He will declare his support for the shadow Foreign Secretary, Liam Fox - the most right-wing of the five declared leadership candidates - on the Jonathan Dimbleby programme today.
Mr Wheeler, who donated £5m to the Tories' 2001 election campaign, shares Dr Fox's strict views on marriage. In an interview in August he said that "unmarried mothers get protected too much". Dr Fox has said during the campaign that he wants to use tax breaks to encourage couples to marry, and he wants more restrictive abortion laws.
The right-wing Cornerstone Group, which claims the support of up to two dozen Tory MPs, is also weighing up whether to support Dr Fox or put up a sixth candidate who shares its mix of anti-EU nationalism and social conservatism. One possible choice would be the current deputy leader, Michael Ancram, who is deciding whether to run.
Rising support for Liam Fox has presented middle-of-the-road Conservatives with what they regard as a nightmarish prospect: that when party members are balloted later in the year, the choice will be either Dr Fox or the frontrunner, David Davis - both from the party's right wing.
Allies of Ken Clarke fear that the long shadow of Margaret Thatcher could frustrate him again in his third attempt to win the party leadership.
He hopes to persuade party members that he is the only candidate who can fight Tony Blair on what is traditionally Labour's home ground. In an article for today's Independent on Sunday, he attacks the way Labour has run the NHS, creating a "culture of centralism". But before he can put his case to party members, he has to secure the backing of enough Tory MPs to win himself a place on the ballot paper.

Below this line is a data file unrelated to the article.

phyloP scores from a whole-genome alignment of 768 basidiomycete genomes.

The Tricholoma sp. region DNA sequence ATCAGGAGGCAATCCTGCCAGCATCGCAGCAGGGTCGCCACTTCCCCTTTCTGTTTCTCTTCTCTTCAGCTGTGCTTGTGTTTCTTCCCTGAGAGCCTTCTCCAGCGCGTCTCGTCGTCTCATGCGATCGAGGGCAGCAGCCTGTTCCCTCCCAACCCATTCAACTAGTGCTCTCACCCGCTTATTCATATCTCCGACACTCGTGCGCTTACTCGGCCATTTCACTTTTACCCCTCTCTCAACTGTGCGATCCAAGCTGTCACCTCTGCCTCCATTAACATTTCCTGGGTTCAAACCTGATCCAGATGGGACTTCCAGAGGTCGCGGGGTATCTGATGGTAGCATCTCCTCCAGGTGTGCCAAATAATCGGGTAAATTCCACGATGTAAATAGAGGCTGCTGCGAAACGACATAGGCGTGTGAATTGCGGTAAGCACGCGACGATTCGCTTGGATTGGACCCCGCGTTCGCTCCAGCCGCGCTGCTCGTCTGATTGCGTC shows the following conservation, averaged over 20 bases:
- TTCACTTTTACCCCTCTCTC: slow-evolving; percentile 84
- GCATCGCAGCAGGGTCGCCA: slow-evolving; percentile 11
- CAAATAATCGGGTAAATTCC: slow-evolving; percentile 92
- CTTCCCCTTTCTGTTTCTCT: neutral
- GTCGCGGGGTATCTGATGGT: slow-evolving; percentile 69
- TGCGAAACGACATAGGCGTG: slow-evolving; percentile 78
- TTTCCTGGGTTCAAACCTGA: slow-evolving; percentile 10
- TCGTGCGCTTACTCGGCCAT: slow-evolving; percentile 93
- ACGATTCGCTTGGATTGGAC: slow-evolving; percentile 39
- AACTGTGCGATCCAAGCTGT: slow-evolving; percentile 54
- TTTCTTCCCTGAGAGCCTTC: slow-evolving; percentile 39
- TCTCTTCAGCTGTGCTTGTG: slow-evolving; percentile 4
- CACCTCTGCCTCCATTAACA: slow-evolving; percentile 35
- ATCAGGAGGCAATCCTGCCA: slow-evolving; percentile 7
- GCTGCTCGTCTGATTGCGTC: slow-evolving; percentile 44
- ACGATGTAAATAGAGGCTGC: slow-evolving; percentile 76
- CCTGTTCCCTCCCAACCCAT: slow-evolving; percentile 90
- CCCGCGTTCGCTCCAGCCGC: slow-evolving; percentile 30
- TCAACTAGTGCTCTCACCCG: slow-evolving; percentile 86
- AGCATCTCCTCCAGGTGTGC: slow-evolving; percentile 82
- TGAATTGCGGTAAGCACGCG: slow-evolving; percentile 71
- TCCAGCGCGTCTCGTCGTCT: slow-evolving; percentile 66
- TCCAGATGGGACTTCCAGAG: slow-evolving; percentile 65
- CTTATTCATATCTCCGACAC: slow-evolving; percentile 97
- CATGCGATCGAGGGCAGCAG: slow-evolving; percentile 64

A lavishly illustrated book of tributes to Lady Thatcher, with contributors ranging from the former Soviet president Mikhail Gorbachev to the former deputy prime minister Lord Howe, will be published this week, ahead of her 80th birthday on 13 October. Mr Clarke's supporters fear that Baroness Thatcher will use the limelight to try to persuade Tory MPs to reject him.
John Bercow, who was a prominent Thatcherite in the 1980s but is now backing Mr Clarke, implied that it would be better for the party if Lady Thatcher kept quiet. "I continue to admire Lady Thatcher enormously, but I don't think any intervention from her would be or should be of any special significance."
But John Hayes, a leading member of the Cornerstone Group which campaigns to keep Thatcherism as the party's prevailing ideology, said: "Most people value Lady Thatcher's opinion and what she says will be regarded with the respect it deserves."
The baroness's intervention in the last two Tory party leadership elections helped the eventual winner to defeat Mr Clarke, whom she has never forgiven for being the first cabinet minister to tell her to her face that she should resign. In 1997 she backed William Hague, and in 2001 she pointedly withheld her support from Michael Portillo.
The five declared candidates in the race - Ken Clarke, David Davis, Liam Fox, David Cameron and Sir Malcolm Rifkind - will take part in a "beauty contest" at the Conservative Party conference which starts in Blackpool tomorrow, when each will have the opportunity to make a set-piece speech from the stage.
On Tuesday week, MPs will start the first of a series of ballots that will reduce the number of candidates to two. David Davis, who has the declared support of 56 MPs, is virtually guaranteed a place in the final run-off. Mr Cameron is on the party's right, but is vulnerable to attack because of his background. He is an Old Etonian, and his wife, Samantha, is a baronet's daughter.Reuse content